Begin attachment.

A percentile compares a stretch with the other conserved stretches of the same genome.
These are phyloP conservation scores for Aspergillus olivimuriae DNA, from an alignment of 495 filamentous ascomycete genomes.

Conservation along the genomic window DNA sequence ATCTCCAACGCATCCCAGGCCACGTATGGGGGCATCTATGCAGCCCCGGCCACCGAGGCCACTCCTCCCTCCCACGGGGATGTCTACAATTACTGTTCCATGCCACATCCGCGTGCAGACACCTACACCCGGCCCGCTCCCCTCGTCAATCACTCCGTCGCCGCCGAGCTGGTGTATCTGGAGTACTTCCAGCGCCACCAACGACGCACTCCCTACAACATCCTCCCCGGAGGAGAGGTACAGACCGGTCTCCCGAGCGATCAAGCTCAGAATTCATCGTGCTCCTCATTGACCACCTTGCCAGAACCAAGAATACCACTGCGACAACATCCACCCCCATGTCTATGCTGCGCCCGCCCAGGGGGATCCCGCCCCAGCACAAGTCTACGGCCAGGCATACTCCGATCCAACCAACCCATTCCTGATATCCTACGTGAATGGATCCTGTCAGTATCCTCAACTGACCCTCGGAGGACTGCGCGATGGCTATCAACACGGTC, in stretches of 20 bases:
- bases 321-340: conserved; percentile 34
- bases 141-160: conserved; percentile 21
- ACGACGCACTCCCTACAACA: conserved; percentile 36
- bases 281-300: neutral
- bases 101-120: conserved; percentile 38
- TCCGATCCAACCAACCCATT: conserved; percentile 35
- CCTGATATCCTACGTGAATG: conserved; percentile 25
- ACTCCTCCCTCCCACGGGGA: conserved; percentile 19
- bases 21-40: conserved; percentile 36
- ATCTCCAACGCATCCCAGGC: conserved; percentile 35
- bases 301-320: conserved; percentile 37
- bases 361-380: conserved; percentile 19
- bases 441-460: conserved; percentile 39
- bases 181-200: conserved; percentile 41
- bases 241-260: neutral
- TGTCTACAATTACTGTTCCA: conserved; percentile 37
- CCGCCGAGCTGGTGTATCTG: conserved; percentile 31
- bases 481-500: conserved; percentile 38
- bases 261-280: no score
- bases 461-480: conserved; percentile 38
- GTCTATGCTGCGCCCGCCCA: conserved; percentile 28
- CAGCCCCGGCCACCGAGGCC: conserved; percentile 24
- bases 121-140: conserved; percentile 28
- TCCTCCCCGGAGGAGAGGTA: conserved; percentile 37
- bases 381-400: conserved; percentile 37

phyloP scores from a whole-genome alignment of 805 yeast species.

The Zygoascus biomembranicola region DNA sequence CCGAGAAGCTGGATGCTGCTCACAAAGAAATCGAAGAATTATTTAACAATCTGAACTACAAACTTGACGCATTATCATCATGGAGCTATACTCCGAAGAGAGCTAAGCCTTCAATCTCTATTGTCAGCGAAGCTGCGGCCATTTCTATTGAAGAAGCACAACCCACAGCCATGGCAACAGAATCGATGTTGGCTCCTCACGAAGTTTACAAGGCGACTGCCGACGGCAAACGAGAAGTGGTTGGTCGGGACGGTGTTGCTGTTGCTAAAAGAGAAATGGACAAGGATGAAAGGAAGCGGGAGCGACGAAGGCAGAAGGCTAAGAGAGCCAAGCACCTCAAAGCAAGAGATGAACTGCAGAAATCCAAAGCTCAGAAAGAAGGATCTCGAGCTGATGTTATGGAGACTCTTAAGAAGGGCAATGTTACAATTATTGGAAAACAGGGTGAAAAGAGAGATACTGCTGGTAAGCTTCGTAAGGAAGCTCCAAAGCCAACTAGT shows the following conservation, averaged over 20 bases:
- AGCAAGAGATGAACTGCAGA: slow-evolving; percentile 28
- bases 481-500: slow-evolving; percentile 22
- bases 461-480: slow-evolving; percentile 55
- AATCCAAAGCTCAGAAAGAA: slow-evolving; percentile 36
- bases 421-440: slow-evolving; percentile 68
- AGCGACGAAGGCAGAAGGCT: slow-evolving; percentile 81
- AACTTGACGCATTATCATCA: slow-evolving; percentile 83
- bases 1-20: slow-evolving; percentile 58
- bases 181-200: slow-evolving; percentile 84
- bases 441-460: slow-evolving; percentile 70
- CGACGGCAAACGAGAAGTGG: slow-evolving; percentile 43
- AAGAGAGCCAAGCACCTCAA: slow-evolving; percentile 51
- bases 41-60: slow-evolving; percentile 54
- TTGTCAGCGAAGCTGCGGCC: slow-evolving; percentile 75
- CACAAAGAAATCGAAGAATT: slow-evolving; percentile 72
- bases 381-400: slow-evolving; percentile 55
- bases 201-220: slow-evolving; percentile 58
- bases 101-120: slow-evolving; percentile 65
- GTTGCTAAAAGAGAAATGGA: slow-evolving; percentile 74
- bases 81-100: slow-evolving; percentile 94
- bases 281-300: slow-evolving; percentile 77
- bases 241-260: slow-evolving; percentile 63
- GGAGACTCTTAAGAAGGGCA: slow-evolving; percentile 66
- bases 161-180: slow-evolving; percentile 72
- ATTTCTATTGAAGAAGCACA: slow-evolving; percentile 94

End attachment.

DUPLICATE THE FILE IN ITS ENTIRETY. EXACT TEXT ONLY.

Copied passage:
A percentile compares a stretch with the other conserved stretches of the same genome.
These are phyloP conservation scores for Aspergillus olivimuriae DNA, from an alignment of 495 filamentous ascomycete genomes.

Conservation along the genomic window DNA sequence ATCTCCAACGCATCCCAGGCCACGTATGGGGGCATCTATGCAGCCCCGGCCACCGAGGCCACTCCTCCCTCCCACGGGGATGTCTACAATTACTGTTCCATGCCACATCCGCGTGCAGACACCTACACCCGGCCCGCTCCCCTCGTCAATCACTCCGTCGCCGCCGAGCTGGTGTATCTGGAGTACTTCCAGCGCCACCAACGACGCACTCCCTACAACATCCTCCCCGGAGGAGAGGTACAGACCGGTCTCCCGAGCGATCAAGCTCAGAATTCATCGTGCTCCTCATTGACCACCTTGCCAGAACCAAGAATACCACTGCGACAACATCCACCCCCATGTCTATGCTGCGCCCGCCCAGGGGGATCCCGCCCCAGCACAAGTCTACGGCCAGGCATACTCCGATCCAACCAACCCATTCCTGATATCCTACGTGAATGGATCCTGTCAGTATCCTCAACTGACCCTCGGAGGACTGCGCGATGGCTATCAACACGGTC, in stretches of 20 bases:
- bases 321-340: conserved; percentile 34
- bases 141-160: conserved; percentile 21
- ACGACGCACTCCCTACAACA: conserved; percentile 36
- bases 281-300: neutral
- bases 101-120: conserved; percentile 38
- TCCGATCCAACCAACCCATT: conserved; percentile 35
- CCTGATATCCTACGTGAATG: conserved; percentile 25
- ACTCCTCCCTCCCACGGGGA: conserved; percentile 19
- bases 21-40: conserved; percentile 36
- ATCTCCAACGCATCCCAGGC: conserved; percentile 35
- bases 301-320: conserved; percentile 37
- bases 361-380: conserved; percentile 19
- bases 441-460: conserved; percentile 39
- bases 181-200: conserved; percentile 41
- bases 241-260: neutral
- TGTCTACAATTACTGTTCCA: conserved; percentile 37
- CCGCCGAGCTGGTGTATCTG: conserved; percentile 31
- bases 481-500: conserved; percentile 38
- bases 261-280: no score
- bases 461-480: conserved; percentile 38
- GTCTATGCTGCGCCCGCCCA: conserved; percentile 28
- CAGCCCCGGCCACCGAGGCC: conserved; percentile 24
- bases 121-140: conserved; percentile 28
- TCCTCCCCGGAGGAGAGGTA: conserved; percentile 37
- bases 381-400: conserved; percentile 37

phyloP scores from a whole-genome alignment of 805 yeast species.

The Zygoascus biomembranicola region DNA sequence CCGAGAAGCTGGATGCTGCTCACAAAGAAATCGAAGAATTATTTAACAATCTGAACTACAAACTTGACGCATTATCATCATGGAGCTATACTCCGAAGAGAGCTAAGCCTTCAATCTCTATTGTCAGCGAAGCTGCGGCCATTTCTATTGAAGAAGCACAACCCACAGCCATGGCAACAGAATCGATGTTGGCTCCTCACGAAGTTTACAAGGCGACTGCCGACGGCAAACGAGAAGTGGTTGGTCGGGACGGTGTTGCTGTTGCTAAAAGAGAAATGGACAAGGATGAAAGGAAGCGGGAGCGACGAAGGCAGAAGGCTAAGAGAGCCAAGCACCTCAAAGCAAGAGATGAACTGCAGAAATCCAAAGCTCAGAAAGAAGGATCTCGAGCTGATGTTATGGAGACTCTTAAGAAGGGCAATGTTACAATTATTGGAAAACAGGGTGAAAAGAGAGATACTGCTGGTAAGCTTCGTAAGGAAGCTCCAAAGCCAACTAGT shows the following conservation, averaged over 20 bases:
- AGCAAGAGATGAACTGCAGA: slow-evolving; percentile 28
- bases 481-500: slow-evolving; percentile 22
- bases 461-480: slow-evolving; percentile 55
- AATCCAAAGCTCAGAAAGAA: slow-evolving; percentile 36
- bases 421-440: slow-evolving; percentile 68
- AGCGACGAAGGCAGAAGGCT: slow-evolving; percentile 81
- AACTTGACGCATTATCATCA: slow-evolving; percentile 83
- bases 1-20: slow-evolving; percentile 58
- bases 181-200: slow-evolving; percentile 84
- bases 441-460: slow-evolving; percentile 70
- CGACGGCAAACGAGAAGTGG: slow-evolving; percentile 43
- AAGAGAGCCAAGCACCTCAA: slow-evolving; percentile 51
- bases 41-60: slow-evolving; percentile 54
- TTGTCAGCGAAGCTGCGGCC: slow-evolving; percentile 75
- CACAAAGAAATCGAAGAATT: slow-evolving; percentile 72
- bases 381-400: slow-evolving; percentile 55
- bases 201-220: slow-evolving; percentile 58
- bases 101-120: slow-evolving; percentile 65
- GTTGCTAAAAGAGAAATGGA: slow-evolving; percentile 74
- bases 81-100: slow-evolving; percentile 94
- bases 281-300: slow-evolving; percentile 77
- bases 241-260: slow-evolving; percentile 63
- GGAGACTCTTAAGAAGGGCA: slow-evolving; percentile 66
- bases 161-180: slow-evolving; percentile 72
- ATTTCTATTGAAGAAGCACA: slow-evolving; percentile 94